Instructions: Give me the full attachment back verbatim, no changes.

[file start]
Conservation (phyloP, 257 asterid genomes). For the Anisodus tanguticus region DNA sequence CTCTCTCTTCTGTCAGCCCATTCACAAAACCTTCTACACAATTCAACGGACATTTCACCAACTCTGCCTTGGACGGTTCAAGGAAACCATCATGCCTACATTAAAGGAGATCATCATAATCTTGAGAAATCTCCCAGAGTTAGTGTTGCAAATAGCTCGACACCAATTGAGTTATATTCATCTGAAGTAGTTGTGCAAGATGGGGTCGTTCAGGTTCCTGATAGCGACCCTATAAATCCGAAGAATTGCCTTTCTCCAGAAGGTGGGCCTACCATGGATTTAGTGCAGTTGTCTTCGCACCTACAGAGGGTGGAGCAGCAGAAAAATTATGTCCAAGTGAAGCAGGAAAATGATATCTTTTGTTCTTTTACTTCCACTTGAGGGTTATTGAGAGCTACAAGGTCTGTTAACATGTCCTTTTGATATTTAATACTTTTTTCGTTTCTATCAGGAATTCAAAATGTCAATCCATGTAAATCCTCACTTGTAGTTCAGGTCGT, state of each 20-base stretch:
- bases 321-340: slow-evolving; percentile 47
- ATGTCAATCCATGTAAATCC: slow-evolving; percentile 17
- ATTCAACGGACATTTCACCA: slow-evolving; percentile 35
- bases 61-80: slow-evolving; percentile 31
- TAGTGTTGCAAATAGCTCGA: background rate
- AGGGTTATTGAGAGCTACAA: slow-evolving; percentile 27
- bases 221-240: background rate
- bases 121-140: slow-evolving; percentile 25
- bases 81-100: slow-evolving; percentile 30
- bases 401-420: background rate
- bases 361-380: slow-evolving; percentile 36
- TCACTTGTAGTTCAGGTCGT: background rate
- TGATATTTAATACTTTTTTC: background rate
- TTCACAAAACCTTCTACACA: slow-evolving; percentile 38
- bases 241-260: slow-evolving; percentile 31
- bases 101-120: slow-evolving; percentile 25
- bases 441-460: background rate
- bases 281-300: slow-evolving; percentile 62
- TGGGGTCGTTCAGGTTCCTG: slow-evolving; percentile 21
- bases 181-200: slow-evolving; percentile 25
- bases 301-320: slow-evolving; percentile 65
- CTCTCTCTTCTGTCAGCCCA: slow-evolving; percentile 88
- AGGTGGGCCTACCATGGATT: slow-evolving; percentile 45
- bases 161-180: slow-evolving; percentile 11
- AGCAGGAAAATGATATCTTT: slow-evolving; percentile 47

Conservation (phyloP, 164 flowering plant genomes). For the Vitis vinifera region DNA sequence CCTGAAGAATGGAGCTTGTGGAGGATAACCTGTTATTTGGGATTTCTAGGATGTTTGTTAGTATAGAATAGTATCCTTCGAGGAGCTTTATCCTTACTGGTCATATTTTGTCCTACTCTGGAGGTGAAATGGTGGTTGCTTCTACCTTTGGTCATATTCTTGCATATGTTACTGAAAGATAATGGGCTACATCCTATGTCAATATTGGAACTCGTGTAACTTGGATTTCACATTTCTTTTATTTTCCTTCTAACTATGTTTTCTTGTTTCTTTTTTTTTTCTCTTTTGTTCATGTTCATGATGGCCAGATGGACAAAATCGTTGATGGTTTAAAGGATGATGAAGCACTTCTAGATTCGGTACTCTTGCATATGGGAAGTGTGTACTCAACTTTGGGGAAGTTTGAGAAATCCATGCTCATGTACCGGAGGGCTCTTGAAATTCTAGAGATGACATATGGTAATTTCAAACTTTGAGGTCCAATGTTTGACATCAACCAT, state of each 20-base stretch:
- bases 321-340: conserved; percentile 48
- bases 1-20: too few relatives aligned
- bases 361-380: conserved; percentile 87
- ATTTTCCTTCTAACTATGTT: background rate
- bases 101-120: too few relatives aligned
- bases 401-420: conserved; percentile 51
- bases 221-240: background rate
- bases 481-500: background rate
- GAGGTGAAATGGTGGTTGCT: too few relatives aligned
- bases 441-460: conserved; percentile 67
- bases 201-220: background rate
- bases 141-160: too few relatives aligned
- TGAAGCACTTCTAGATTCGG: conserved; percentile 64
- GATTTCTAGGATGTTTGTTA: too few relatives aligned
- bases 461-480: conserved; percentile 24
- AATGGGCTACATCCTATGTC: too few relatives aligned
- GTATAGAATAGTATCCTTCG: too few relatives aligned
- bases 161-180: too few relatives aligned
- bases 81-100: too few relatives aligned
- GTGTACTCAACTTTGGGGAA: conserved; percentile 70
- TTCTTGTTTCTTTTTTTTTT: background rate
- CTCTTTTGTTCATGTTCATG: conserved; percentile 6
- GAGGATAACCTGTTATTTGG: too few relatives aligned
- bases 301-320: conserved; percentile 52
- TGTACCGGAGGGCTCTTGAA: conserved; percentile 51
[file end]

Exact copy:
Conservation (phyloP, 257 asterid genomes). For the Anisodus tanguticus region DNA sequence CTCTCTCTTCTGTCAGCCCATTCACAAAACCTTCTACACAATTCAACGGACATTTCACCAACTCTGCCTTGGACGGTTCAAGGAAACCATCATGCCTACATTAAAGGAGATCATCATAATCTTGAGAAATCTCCCAGAGTTAGTGTTGCAAATAGCTCGACACCAATTGAGTTATATTCATCTGAAGTAGTTGTGCAAGATGGGGTCGTTCAGGTTCCTGATAGCGACCCTATAAATCCGAAGAATTGCCTTTCTCCAGAAGGTGGGCCTACCATGGATTTAGTGCAGTTGTCTTCGCACCTACAGAGGGTGGAGCAGCAGAAAAATTATGTCCAAGTGAAGCAGGAAAATGATATCTTTTGTTCTTTTACTTCCACTTGAGGGTTATTGAGAGCTACAAGGTCTGTTAACATGTCCTTTTGATATTTAATACTTTTTTCGTTTCTATCAGGAATTCAAAATGTCAATCCATGTAAATCCTCACTTGTAGTTCAGGTCGT, state of each 20-base stretch:
- bases 321-340: slow-evolving; percentile 47
- ATGTCAATCCATGTAAATCC: slow-evolving; percentile 17
- ATTCAACGGACATTTCACCA: slow-evolving; percentile 35
- bases 61-80: slow-evolving; percentile 31
- TAGTGTTGCAAATAGCTCGA: background rate
- AGGGTTATTGAGAGCTACAA: slow-evolving; percentile 27
- bases 221-240: background rate
- bases 121-140: slow-evolving; percentile 25
- bases 81-100: slow-evolving; percentile 30
- bases 401-420: background rate
- bases 361-380: slow-evolving; percentile 36
- TCACTTGTAGTTCAGGTCGT: background rate
- TGATATTTAATACTTTTTTC: background rate
- TTCACAAAACCTTCTACACA: slow-evolving; percentile 38
- bases 241-260: slow-evolving; percentile 31
- bases 101-120: slow-evolving; percentile 25
- bases 441-460: background rate
- bases 281-300: slow-evolving; percentile 62
- TGGGGTCGTTCAGGTTCCTG: slow-evolving; percentile 21
- bases 181-200: slow-evolving; percentile 25
- bases 301-320: slow-evolving; percentile 65
- CTCTCTCTTCTGTCAGCCCA: slow-evolving; percentile 88
- AGGTGGGCCTACCATGGATT: slow-evolving; percentile 45
- bases 161-180: slow-evolving; percentile 11
- AGCAGGAAAATGATATCTTT: slow-evolving; percentile 47

Conservation (phyloP, 164 flowering plant genomes). For the Vitis vinifera region DNA sequence CCTGAAGAATGGAGCTTGTGGAGGATAACCTGTTATTTGGGATTTCTAGGATGTTTGTTAGTATAGAATAGTATCCTTCGAGGAGCTTTATCCTTACTGGTCATATTTTGTCCTACTCTGGAGGTGAAATGGTGGTTGCTTCTACCTTTGGTCATATTCTTGCATATGTTACTGAAAGATAATGGGCTACATCCTATGTCAATATTGGAACTCGTGTAACTTGGATTTCACATTTCTTTTATTTTCCTTCTAACTATGTTTTCTTGTTTCTTTTTTTTTTCTCTTTTGTTCATGTTCATGATGGCCAGATGGACAAAATCGTTGATGGTTTAAAGGATGATGAAGCACTTCTAGATTCGGTACTCTTGCATATGGGAAGTGTGTACTCAACTTTGGGGAAGTTTGAGAAATCCATGCTCATGTACCGGAGGGCTCTTGAAATTCTAGAGATGACATATGGTAATTTCAAACTTTGAGGTCCAATGTTTGACATCAACCAT, state of each 20-base stretch:
- bases 321-340: conserved; percentile 48
- bases 1-20: too few relatives aligned
- bases 361-380: conserved; percentile 87
- ATTTTCCTTCTAACTATGTT: background rate
- bases 101-120: too few relatives aligned
- bases 401-420: conserved; percentile 51
- bases 221-240: background rate
- bases 481-500: background rate
- GAGGTGAAATGGTGGTTGCT: too few relatives aligned
- bases 441-460: conserved; percentile 67
- bases 201-220: background rate
- bases 141-160: too few relatives aligned
- TGAAGCACTTCTAGATTCGG: conserved; percentile 64
- GATTTCTAGGATGTTTGTTA: too few relatives aligned
- bases 461-480: conserved; percentile 24
- AATGGGCTACATCCTATGTC: too few relatives aligned
- GTATAGAATAGTATCCTTCG: too few relatives aligned
- bases 161-180: too few relatives aligned
- bases 81-100: too few relatives aligned
- GTGTACTCAACTTTGGGGAA: conserved; percentile 70
- TTCTTGTTTCTTTTTTTTTT: background rate
- CTCTTTTGTTCATGTTCATG: conserved; percentile 6
- GAGGATAACCTGTTATTTGG: too few relatives aligned
- bases 301-320: conserved; percentile 52
- TGTACCGGAGGGCTCTTGAA: conserved; percentile 51